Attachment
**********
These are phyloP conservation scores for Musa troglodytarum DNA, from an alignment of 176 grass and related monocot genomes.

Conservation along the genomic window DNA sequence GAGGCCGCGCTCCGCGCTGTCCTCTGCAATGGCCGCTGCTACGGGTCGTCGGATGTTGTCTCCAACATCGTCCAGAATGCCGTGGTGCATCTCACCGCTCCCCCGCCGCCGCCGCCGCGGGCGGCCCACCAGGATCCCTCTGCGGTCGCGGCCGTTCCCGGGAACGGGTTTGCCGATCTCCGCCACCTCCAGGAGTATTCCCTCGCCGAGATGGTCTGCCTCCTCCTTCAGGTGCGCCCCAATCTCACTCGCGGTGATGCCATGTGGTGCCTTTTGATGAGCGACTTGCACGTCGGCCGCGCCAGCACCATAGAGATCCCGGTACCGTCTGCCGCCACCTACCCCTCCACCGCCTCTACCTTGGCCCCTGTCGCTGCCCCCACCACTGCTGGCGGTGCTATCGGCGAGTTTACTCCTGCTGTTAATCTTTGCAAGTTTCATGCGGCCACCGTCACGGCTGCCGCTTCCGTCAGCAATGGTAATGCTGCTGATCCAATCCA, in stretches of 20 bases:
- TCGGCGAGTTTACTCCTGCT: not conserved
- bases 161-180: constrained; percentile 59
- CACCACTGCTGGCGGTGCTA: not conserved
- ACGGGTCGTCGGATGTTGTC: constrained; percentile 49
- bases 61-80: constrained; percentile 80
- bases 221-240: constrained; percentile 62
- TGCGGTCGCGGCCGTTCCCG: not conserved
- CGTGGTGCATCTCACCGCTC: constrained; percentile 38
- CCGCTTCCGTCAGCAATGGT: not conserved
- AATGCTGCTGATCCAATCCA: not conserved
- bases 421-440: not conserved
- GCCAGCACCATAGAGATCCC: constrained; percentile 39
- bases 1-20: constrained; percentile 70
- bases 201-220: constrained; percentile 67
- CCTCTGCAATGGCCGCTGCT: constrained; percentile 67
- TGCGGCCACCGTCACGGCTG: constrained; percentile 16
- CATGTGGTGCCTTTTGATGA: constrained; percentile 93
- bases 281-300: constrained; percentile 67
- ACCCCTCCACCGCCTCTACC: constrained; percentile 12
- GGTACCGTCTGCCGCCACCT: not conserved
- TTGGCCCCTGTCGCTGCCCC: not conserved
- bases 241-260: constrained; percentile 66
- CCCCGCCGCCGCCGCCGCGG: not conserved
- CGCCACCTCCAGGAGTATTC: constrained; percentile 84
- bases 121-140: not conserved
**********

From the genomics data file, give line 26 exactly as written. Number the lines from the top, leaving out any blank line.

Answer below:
- CGCCACCTCCAGGAGTATTC: constrained; percentile 84